April 3, 2003

The Fog of War

Like Matthew Yglesias and a scattered handful of other bloggers, I don’t really have a strong opinion of the current military strategy of the United States in Iraq.

I am not a general, nor do I play one on TV. Playing lots of games of “Civilization 2” does not give me great insights into whether the 3rd Infantry Division ought to be flanking to the north of Karbala.

Even if I did have aspirations to be an armchair general, I sure as hell wouldn’t try to do it with the kind of information available to the American public at present. There is a great deal of accidental and purposeful misinformation flying around the global mediasphere, especially in the US media.

The war could be over tomorrow, or five months from now. My concern has never been about what would happen during the war, but what I see as some of the inevitable long-term consequences of the way in which we went to war and some of the unavoidable disasters that will follow in its wake.

About the only thing I do feel confident in saying is that if American policy-makers overestimated the degree to which Americans would inevitably be met as liberators by the Iraqi people, they’re stupid. I don’t know for certain that this misunderstanding was typical within the Bush Administration, but I think the evidence is fairly good that there's a fair amount of this particular hubris in the air--or there was before the war started.

What I am struck by more than anything else, however, is that hardly anyone in the public sphere seems in a deeply thoughtful mood, either in the mainstream media or in Blogistan. My own feeling in watching or reading some of the news coverage is a complex mix of emotional and intellectual melancholy combined with a sense of open curiosity about what is happening on the human scale of these events. The complex sadness I felt when I saw a photo of a Marine cradling a girl whose mother had just died in a crossfire, or the amusement I felt seeing a young Iraqi boy with a Batman shirt accepting gum from a US soldier: none of this is a talking point in some predetermined, shrill argument for or against the war.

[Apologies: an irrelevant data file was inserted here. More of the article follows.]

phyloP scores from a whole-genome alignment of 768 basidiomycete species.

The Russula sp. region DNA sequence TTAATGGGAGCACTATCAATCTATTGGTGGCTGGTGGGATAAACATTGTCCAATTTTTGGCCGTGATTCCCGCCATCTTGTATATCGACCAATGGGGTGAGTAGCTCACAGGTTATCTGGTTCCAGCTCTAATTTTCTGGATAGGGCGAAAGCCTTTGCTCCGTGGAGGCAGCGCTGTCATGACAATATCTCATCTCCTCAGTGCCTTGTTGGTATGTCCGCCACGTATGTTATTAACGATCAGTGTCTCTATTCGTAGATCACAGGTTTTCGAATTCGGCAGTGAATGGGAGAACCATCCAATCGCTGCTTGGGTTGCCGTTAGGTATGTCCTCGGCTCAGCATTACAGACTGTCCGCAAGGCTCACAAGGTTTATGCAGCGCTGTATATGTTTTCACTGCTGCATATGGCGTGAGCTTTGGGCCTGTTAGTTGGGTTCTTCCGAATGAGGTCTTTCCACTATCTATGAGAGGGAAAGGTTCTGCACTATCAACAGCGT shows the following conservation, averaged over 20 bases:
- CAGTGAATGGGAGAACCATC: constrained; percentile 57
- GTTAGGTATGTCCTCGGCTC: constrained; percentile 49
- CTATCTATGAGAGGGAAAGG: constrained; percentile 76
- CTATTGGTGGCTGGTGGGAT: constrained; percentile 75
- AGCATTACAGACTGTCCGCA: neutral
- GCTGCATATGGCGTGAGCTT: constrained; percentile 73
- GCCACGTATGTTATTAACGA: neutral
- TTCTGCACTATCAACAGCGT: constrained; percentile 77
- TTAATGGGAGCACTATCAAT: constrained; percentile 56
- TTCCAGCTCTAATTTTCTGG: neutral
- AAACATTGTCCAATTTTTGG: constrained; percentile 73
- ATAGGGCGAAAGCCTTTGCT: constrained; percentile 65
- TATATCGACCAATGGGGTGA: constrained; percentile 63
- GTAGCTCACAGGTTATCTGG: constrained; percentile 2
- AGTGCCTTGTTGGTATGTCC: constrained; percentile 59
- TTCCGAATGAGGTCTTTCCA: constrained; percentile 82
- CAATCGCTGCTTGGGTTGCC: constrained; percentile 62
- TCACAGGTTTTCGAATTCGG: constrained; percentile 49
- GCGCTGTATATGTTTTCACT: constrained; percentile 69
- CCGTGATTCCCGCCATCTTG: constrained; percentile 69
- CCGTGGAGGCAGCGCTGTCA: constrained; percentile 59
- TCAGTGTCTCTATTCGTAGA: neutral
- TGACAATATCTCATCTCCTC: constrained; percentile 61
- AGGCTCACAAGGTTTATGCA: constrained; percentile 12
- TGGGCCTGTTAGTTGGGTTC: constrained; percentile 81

Where are the novelists and poets of the daily grind of the war, the people who call us to some deeper meditations about the meaning of it all, who bring us together in a contemplative pause where the lion lays down with the lamb and the warblogger sighs heavily in sympathetic unison with the critic of the war? Where is the general humility in the face of events vastly larger than ourselves, the reflective pause?

Why must every unwinding of the widening gyre be ripped back immediately to the hurly-burly of crudely diametric rhetorical combat? Why can’t Andrew Sullivan or James Lileks or Glenn Reynolds allow themselves the necessary luxury of moral ambiguity as well as empathy for the whole wide world and all the frightened people in it? Don't they have a single doubt or regret? Isn't anything messy or difficult in their world? Why does Patrick Nielsen Hayden get vaguely harrassed for feeling a moment of magic connection with a single American soldier as opposed to the generic abstraction of humanity as a whole? Why must antiwar bloggers drag every utterance and image coming from generals and politicans and soldiers through a brutalizing vivisection? Why is everything part of some media conspiracy? Where is the curiosity, and yes, the excitement, the pulse at the temples, the little heart-skipping trill of empathetic fear for men and women in harm’s way, all of them? Where is the simple fascination with the awesome technological and logistical scale of the war?

Why is everyone in such a rush to line up all the ducks in the world in a row?